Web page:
In class yesterday we were discussing the effect on the economy of a vampire army —
See, we’re working on how to respond to text in your research paper or essay. You always have to talk about what previous researchers have said, and in this case the book I had with me was Michael Ian Black’s essays, and one is on the likely economic impact of vampires.
I had the students work in groups to develop a thesis for their imaginary essay on the subject and then figure out how to reference Black in the course of their support for the thesis.
There were interesting outcomes, from the table that said there’d be a fashion-driven upsurge in spending based on the sexiness of vampires to the group that decided that the elimination of stupid people (vampires would kill them off, the table felt) would benefit the economy in a number of ways.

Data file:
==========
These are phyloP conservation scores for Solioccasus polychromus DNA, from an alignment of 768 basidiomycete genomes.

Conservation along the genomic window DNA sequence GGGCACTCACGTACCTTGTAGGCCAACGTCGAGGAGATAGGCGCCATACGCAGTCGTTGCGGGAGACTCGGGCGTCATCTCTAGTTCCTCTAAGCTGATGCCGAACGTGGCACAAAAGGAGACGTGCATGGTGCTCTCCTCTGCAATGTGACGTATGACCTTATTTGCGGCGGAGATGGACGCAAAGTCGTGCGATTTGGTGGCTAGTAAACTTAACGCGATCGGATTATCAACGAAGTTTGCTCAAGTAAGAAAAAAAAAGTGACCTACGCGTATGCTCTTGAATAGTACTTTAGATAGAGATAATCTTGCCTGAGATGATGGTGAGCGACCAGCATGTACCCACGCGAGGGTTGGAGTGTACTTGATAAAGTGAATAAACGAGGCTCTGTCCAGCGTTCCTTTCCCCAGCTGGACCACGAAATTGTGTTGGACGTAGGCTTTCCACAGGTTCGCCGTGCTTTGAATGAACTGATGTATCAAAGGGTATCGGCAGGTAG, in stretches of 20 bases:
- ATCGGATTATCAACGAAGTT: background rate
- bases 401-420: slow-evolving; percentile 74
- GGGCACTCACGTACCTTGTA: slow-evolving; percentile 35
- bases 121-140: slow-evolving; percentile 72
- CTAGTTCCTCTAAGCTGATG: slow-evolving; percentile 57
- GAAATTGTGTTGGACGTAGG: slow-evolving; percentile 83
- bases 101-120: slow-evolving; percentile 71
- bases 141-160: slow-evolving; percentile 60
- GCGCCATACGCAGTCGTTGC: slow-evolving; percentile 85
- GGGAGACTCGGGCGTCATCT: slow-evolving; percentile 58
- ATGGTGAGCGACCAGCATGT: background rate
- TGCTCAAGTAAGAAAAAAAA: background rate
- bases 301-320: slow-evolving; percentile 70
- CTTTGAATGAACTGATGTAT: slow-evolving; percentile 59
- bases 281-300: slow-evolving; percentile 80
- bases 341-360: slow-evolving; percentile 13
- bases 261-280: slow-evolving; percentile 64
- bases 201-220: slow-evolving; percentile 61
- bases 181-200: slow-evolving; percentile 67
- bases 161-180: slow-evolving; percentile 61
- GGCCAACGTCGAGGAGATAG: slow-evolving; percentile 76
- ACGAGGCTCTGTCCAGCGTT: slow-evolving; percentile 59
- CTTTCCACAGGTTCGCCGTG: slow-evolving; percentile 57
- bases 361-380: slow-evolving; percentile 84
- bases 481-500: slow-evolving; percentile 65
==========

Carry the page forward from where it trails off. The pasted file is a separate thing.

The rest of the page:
But as we worked on this, I wondered about the whole idea of something benefiting the economy. Isn’t it all just sort of the same money washing around? I mean, if you do something that brings in foreign money, then that could be good for the local economy, in the way that our biker festival is generally held to be good since it brings all these people from Off with their new funds not earned here. And I guess my foreign clients are sending money which I spend locally.
But mostly, if people spend more money on evening clothes and coffins, or perhaps on garlic, then they just spend less on blue jeans and curry powder, right?